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Prostate Cancer – Diagnosis

The PSA and DRE are tools which doctors use to diagnose you for prostate cancer. If you test positive for prostate cancer during the screening process, your doctor will likely order a biopsy for you. A prostate cancer biopsy uses ultrasound to guide your doctor in finding the best section of your prostate to ‘snip’ off for further analysis. You are generally given an enema and antibiotics to guard for possible infection during the procedure.

The doctor will take an image of your prostate to note its size and shape for any abnormalities. You must lie on your side and will be given local anesthesia as a probe is inserted into your butt. Shadows which are the precursor to cancer will show up on the image. If your prostate is of average size, the doctor will likely use his or her needle to remove only a tiny section of your prostate. More significant parts may be needed if your prostate is huge because large prostates are often a sign of prostate cancer.

Your cancer will be given a number which is referred to as a “Gleason Score” in the world of oncology. This will indicate its severity.

Stages of Prostate Cancer

Since prostate cancer tends to develop slowly, it progresses in stages. There are four stages of prostate cancer. In the first stage, the tumour is restricted just to the prostate gland. Doctors use the Tumor, Nodes, and Metastasis (TNM) method to assess the phase that your prostate cancer is there. The doctor can use the DRE now to find tumours. CT and bone scans will also help him, or she finds tumours and nodes. Imaging tests indicate the stage of metastasis. Your doctor will generally order an imaging test only if your cancer has a Gleason Score of at least seven and a risk factor of 10.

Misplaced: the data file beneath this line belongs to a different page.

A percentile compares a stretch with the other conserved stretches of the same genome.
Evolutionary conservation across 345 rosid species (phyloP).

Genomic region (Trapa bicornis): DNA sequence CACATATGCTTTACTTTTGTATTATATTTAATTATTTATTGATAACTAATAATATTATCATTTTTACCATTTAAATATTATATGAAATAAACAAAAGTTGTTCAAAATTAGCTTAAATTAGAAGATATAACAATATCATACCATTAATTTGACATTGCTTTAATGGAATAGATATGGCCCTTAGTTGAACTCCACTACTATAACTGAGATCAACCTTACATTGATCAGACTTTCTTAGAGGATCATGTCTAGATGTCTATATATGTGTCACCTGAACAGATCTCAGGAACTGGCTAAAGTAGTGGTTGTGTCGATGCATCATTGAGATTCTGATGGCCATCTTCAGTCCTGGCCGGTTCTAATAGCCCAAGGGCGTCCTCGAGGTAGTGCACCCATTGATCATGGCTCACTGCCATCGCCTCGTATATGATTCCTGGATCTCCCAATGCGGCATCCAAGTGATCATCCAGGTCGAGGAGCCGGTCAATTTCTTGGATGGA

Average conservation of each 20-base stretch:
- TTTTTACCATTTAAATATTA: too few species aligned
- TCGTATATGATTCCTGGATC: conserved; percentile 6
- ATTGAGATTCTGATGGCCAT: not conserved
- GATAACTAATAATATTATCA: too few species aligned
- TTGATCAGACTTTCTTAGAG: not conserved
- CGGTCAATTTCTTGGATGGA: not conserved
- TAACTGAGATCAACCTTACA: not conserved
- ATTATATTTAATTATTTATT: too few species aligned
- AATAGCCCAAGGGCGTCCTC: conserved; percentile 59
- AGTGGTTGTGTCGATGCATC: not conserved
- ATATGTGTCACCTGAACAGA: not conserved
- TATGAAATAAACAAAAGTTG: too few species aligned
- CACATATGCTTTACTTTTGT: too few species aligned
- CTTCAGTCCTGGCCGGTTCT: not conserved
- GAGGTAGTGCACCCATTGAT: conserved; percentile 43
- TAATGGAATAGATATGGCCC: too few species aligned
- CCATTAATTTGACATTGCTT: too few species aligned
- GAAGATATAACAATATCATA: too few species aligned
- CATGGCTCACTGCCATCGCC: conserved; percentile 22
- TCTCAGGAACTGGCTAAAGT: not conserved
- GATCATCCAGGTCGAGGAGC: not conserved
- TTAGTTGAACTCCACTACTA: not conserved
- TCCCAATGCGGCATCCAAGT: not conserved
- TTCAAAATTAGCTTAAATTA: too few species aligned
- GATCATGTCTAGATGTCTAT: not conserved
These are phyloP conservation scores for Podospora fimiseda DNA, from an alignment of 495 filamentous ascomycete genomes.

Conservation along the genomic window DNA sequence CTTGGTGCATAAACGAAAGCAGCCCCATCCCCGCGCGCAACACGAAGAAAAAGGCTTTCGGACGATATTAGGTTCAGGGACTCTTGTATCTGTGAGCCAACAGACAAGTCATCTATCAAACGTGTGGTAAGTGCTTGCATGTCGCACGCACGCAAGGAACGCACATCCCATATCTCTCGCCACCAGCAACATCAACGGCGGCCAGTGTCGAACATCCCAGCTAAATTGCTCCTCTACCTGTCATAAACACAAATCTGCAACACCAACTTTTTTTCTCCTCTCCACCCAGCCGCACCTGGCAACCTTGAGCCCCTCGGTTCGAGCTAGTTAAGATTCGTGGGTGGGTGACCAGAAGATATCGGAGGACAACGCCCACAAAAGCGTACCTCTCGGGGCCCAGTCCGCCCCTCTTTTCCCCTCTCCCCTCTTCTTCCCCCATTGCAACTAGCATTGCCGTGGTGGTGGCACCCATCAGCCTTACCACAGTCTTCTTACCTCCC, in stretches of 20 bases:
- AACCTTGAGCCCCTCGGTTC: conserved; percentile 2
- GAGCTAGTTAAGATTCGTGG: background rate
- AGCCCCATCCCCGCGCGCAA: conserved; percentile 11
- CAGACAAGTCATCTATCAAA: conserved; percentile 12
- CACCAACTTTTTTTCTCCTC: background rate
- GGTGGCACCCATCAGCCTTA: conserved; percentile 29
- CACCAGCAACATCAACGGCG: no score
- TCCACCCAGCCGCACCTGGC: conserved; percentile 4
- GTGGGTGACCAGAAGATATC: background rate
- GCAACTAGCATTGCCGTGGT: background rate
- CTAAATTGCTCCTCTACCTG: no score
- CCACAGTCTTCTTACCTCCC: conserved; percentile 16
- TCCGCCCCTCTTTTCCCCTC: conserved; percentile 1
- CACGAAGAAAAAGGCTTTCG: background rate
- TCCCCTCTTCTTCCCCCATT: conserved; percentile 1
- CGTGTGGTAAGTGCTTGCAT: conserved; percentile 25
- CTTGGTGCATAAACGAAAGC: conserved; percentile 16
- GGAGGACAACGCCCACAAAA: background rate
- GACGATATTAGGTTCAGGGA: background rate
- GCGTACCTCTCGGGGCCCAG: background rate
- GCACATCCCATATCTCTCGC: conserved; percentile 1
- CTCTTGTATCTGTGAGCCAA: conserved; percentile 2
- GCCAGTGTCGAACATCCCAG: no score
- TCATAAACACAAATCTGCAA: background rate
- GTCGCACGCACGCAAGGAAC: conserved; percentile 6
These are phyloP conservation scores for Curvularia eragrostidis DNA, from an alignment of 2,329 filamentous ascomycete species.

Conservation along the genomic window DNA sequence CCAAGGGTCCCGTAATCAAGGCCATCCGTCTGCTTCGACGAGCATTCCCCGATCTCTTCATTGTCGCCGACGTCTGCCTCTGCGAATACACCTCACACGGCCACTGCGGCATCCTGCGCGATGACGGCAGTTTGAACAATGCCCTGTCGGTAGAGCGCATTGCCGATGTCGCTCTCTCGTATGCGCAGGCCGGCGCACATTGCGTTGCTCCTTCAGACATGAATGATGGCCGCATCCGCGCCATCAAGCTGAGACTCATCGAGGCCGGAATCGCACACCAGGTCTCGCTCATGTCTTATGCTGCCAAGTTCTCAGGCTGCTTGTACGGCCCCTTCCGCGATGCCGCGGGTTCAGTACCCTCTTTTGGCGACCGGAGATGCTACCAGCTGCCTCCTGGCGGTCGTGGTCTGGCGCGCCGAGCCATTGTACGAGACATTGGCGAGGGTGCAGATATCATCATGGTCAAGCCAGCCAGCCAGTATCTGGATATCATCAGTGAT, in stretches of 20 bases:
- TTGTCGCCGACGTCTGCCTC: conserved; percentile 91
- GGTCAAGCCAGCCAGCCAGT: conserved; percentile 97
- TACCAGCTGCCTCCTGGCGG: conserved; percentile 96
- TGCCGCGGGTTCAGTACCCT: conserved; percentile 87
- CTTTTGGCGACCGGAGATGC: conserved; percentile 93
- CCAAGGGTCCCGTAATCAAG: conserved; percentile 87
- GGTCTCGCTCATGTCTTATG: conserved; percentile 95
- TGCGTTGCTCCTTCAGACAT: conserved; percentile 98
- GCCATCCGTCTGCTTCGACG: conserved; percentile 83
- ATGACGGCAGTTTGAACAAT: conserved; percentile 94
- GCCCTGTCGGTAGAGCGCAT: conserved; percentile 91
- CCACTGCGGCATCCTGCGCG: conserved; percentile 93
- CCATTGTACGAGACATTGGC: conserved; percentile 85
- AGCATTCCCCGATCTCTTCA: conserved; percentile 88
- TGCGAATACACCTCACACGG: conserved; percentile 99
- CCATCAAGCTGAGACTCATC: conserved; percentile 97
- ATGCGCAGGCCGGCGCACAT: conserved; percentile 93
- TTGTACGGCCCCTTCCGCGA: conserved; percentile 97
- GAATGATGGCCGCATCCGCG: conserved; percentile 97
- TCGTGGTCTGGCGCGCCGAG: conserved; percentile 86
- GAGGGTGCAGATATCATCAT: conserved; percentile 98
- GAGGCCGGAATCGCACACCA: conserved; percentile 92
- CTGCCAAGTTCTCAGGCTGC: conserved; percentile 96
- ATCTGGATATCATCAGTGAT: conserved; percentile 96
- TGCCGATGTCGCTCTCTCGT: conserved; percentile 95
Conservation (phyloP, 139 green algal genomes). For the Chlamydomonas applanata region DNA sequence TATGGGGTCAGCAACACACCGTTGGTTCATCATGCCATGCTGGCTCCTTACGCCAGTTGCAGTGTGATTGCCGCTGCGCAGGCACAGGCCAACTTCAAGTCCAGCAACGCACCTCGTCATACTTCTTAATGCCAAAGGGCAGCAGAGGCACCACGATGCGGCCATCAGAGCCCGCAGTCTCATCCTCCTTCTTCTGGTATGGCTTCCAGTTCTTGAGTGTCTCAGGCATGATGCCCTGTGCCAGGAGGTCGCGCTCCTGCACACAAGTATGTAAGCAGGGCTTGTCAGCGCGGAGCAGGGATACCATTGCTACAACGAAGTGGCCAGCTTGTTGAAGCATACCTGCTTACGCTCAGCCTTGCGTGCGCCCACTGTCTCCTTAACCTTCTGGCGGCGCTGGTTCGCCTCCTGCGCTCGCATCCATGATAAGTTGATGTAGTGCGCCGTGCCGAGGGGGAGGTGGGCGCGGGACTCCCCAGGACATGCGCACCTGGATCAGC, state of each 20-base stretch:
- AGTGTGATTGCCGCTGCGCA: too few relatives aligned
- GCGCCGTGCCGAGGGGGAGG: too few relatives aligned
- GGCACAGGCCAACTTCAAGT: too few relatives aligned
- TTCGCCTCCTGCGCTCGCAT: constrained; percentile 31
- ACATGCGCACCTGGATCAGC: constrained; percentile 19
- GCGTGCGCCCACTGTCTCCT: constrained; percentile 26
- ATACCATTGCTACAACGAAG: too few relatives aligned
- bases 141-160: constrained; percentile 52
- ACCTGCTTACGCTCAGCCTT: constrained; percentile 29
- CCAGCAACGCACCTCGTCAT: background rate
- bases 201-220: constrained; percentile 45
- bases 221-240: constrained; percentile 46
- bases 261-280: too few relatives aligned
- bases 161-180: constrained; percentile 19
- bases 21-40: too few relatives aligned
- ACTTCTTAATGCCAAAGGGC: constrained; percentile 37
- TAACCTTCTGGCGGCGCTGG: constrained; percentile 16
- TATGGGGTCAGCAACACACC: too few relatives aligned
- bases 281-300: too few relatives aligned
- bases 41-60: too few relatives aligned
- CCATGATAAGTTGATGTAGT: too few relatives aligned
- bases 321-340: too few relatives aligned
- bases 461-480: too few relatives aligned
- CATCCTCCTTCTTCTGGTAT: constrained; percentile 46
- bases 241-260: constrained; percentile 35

Stage I

If you have stage I prostate cancer, your tumour is so small that an imaging test of the physical exam would not identify it. Doctors can identify 80% of people in this stage, and almost all these people survive it.

Stage II

Tumours are sometimes detectable at this stage, though frequently they are not. Doctors break this stage down into two phases: IIA and IIB. Doctors can identify stage II prostate tumours because of their higher Gleason scores which make them more prone to faster growth.

Stage III

The cancer is more invasive at this stage because it has metastasized, generally to the seminal vesicles, but sometimes to other vital organs which are nearby. You should know that some cancers that are stage IV are classified as stage III because the extent of metalization is not extreme. Almost all the people treated in this stage survive.

Stage IV

This is the most severe form of prostate cancer with the lowest survival rates. Tumours in this state have metastasized to nearly all vital organs, including lymph nodes, lungs, your liver, your bones, your bladder. Less than a third of the people diagnosed and treated at this stage survive. Current survival rates are only 29%.

The impressive part is that the timely diagnosis helps in proper treatment of the patient. This is evident from the survival of so many prostate cancer patients in the past.

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